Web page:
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    3. I didn’t even think about how the two opening being told from a child’s point of view. I also like how you pointed out the lack of means but context and vice versa with both openings. Also about Pecola attempts to create a new reality from the Dick-and-Jane primer is a possibility and more in-depth than my own hypothesis.

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    4. It’s interesting that you point out Jane’s need for interaction with anything, including dogs, and subsequent lack of receiving any. This could certainly resemble Pecola’s frustrations with love, especially since her own family life is not ideal in any sense. There is definitely a disconnect between the narrator and the actual family being described in the primer, as you mentioned, and that could also represent Pecola’s lack of understanding and maturity within the book so far.

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    5. I agree with you o the similarities in how the story was told. To me, both were told to be understood in a child like manner, as well as agree with you and your interpretation of the primer.

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    6. I agree that the first two openings are quite different from each other; the first is told from the perspective of a young child, while the other is told in a more mature point of view. While the first is a stereotypical depiction of the “perfect family”, the other is more realistic, because it is self-aware that most families, more often than not, are not without their fair share of problems. Such is the case with the family presented throughout the story.

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  4. The opening is referring to the very popular children’s books from this era, the Dick and Jane series by William S. Grey. These books were disseminated across America and depicted the “norm” of children, family and life at the time. Morrison references this book series because it would be standard for the children to be reading them at the time, as well as the characters in her novel are starkly different from them. Morrison’s characters are depictions of the harsh and often painful realities of childhood, family and life, while the Dick and Jane series is absurdly inaccurate. These books also reiterate the differences in beauty and life expectation between Frieda, Claudia and Pecola to that of Jane, Sheirly Temple and any other white, blonde, blue-eyed beauty. This opening is a preface for the conflict of expectation to come in the novel. Morrison is foreshadowing reality with its polar opposite; the last sentence of the second opening addresses this concept in a very poetic way; “There is really nothing more to say- except why. But since why is difficult to handle, one must take refuge in the how.” (Morrison, 1970). This statement is really the essence of the novel, avoiding the deeper analysis and focusing on the easier interpretation. Rather than address the society and its expectations of beauty, and frankly, humanity, that created the chaos in Frieda, Claudia, Pecola, Cholly and Ms. Breedlove’s mind, we focus on their actions. Morrison presents us with a novel that is like a lake: if you only look at the surface, you will only see your own reflection, yet if you look beyond that, you will see the life beneath the water. On the surface, Morrison’s book appears to be the story of incest in postmodern black America, but is it? No. It is about the society that created these people, ignited their pain and influenced their actions.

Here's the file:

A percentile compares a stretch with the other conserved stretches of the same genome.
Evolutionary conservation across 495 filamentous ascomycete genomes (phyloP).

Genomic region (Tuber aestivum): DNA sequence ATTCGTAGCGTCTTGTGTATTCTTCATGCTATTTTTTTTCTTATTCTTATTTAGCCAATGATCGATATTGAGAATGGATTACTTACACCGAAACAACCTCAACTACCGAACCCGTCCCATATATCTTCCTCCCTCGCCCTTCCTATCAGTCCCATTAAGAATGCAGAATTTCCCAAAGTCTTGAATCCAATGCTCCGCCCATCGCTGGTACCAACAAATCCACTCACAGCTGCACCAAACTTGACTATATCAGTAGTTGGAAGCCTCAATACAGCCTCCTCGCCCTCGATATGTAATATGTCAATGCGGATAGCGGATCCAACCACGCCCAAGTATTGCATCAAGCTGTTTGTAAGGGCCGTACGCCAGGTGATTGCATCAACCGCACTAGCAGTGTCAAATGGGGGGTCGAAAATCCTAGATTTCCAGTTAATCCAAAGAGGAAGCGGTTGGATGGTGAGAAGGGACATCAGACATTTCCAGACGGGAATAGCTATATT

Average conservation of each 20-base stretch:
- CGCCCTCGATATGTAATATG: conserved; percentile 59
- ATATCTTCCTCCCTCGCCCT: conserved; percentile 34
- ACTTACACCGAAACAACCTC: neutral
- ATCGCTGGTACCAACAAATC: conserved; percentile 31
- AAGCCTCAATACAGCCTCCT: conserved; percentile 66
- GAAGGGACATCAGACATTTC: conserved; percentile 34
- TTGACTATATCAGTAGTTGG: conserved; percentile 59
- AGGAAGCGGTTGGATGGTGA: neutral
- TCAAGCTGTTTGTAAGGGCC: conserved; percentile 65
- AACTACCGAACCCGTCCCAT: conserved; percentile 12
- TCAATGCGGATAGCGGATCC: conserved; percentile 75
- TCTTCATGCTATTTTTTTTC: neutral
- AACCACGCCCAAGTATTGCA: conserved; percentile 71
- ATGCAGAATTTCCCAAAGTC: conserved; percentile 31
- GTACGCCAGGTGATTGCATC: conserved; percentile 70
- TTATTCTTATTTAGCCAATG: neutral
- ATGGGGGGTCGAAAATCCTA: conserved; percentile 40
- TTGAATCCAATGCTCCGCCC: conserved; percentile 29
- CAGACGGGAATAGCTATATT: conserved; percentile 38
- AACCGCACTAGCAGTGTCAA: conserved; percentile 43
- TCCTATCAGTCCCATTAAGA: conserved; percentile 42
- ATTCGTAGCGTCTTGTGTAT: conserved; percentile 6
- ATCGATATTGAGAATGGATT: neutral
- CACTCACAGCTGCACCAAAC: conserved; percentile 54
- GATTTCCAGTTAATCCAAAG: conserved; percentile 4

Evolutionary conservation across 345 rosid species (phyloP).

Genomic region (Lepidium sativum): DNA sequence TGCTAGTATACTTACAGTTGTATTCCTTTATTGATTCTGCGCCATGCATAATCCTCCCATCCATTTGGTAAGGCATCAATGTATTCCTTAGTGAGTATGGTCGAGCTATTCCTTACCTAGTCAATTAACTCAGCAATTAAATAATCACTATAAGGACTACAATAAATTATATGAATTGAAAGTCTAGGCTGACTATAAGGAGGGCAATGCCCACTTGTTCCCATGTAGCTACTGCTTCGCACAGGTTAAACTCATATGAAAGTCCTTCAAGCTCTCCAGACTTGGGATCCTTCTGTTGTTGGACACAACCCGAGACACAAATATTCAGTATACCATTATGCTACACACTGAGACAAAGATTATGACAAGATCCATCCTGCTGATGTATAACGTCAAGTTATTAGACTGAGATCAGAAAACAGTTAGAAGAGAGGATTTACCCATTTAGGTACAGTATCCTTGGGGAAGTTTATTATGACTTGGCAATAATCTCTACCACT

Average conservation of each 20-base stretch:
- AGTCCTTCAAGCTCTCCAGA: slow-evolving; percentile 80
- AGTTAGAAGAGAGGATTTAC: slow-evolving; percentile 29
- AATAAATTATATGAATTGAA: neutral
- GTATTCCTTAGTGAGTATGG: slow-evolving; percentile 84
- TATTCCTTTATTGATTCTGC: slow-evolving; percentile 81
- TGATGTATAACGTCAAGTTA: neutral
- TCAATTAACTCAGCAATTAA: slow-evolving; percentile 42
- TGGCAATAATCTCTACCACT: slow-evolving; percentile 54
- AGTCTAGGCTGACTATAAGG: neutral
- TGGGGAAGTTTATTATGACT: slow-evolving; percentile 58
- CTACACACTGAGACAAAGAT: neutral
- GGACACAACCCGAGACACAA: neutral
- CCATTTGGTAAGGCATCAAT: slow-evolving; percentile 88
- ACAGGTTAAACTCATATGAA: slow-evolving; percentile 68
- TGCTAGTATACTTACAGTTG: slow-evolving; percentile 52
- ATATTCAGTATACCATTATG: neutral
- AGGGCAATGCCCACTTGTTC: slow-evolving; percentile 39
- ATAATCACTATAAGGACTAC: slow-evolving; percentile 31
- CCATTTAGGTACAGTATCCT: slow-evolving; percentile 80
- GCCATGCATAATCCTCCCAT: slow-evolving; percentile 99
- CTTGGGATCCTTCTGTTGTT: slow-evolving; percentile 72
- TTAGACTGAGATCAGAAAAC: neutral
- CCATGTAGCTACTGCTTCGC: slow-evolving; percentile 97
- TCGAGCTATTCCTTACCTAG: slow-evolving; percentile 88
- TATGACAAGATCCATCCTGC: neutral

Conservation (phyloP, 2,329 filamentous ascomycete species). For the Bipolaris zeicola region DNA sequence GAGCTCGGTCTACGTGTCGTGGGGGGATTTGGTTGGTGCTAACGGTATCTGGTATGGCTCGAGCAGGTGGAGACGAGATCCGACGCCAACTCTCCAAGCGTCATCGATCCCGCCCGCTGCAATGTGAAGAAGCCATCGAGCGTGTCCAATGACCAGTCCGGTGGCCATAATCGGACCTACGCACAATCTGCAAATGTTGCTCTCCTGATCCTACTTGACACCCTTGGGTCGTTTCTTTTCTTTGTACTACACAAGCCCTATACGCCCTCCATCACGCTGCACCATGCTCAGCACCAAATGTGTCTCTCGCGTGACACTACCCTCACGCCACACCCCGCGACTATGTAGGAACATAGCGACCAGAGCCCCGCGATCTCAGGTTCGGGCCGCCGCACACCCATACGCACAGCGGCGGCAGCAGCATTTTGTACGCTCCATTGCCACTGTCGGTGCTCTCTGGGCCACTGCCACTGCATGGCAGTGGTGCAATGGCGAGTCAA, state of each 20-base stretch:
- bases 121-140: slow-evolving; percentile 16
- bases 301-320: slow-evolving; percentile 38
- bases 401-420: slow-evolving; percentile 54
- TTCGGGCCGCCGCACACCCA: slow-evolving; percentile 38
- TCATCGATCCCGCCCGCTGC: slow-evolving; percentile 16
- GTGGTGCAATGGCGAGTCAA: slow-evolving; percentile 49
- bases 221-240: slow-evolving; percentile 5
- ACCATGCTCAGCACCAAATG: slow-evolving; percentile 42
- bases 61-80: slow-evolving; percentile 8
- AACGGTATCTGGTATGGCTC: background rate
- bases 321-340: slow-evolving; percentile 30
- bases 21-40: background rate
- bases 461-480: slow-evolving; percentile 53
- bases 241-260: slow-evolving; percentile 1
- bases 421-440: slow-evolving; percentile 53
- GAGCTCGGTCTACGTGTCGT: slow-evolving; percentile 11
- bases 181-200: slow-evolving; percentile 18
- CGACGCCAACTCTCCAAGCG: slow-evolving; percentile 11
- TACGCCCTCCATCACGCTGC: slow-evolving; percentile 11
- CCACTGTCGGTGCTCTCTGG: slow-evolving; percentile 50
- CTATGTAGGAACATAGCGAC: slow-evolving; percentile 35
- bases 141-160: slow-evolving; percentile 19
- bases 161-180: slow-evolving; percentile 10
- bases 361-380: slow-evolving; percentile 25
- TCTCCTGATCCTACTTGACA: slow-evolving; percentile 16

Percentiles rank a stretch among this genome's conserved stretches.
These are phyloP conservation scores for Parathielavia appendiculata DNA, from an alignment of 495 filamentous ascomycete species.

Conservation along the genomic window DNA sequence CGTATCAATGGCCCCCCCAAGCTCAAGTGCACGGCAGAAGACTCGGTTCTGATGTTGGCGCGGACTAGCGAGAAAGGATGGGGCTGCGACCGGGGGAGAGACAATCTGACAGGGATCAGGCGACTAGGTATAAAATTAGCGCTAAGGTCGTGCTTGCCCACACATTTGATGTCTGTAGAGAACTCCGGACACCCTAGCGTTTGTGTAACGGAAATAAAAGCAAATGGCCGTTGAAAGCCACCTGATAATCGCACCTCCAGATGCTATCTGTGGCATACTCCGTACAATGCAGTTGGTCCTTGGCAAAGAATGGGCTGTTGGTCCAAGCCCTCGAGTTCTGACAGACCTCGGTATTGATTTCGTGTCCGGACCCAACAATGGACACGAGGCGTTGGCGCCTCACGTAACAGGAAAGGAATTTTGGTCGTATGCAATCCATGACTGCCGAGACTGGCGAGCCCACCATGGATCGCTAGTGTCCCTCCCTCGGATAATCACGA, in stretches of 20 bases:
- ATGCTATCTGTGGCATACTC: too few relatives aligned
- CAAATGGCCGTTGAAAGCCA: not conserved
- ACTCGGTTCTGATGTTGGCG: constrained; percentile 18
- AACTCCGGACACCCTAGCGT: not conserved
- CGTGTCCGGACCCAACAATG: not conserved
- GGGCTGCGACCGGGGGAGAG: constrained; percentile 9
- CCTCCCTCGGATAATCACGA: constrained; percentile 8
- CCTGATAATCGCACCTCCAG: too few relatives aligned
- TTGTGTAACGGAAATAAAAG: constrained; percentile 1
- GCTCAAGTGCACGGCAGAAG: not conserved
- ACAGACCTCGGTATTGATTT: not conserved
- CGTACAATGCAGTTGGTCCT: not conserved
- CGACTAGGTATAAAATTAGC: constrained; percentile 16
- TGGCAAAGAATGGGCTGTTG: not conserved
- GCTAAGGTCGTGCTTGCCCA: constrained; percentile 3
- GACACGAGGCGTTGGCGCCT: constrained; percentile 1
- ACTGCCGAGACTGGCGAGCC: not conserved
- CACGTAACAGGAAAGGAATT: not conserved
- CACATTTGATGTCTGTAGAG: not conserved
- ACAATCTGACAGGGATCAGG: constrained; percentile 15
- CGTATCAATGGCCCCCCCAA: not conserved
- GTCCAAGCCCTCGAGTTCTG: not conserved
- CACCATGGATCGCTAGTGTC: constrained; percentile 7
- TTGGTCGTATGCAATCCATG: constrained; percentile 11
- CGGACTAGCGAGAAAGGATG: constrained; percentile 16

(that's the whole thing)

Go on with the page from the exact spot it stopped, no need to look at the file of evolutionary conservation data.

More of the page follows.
“HEREISTHEFAMILYMOTHERFATHERDICKANDJANETHEYLIVEINTHEGREENANDWHITEHOUSETHEYAREVERYH” This is the Dick and Jane primer for the segment that describes the Breedloves, their living situation and their lives. It is very poignant because it ends at the place where it would read “They are very happy” which we know the Breedloves aren’t. Everything else about the primer is relatively representative, there is a mother and a father, a boy and girl child, and a house. However, everything else is negative, pained, unhappy. The Breedloves are not the depiction of normal, happy family. They are the depiction of pained, struggling people.

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    1. Wow I really loved your entire analysis! I didn’t know the primer was a reference to a specific book at the time. Beyond that I completely agree with the lake analogy. Simply looking and reflecting is so much easier than having to learn to swim and dive into a deeper meaning. In this case the strong preference for staying on this surface just makes the feeling of disconnect that much stronger. It works in the same way the first primer is focused on such eerie perfection that it ends up boosting the image of reality’s dysfunction in comparison.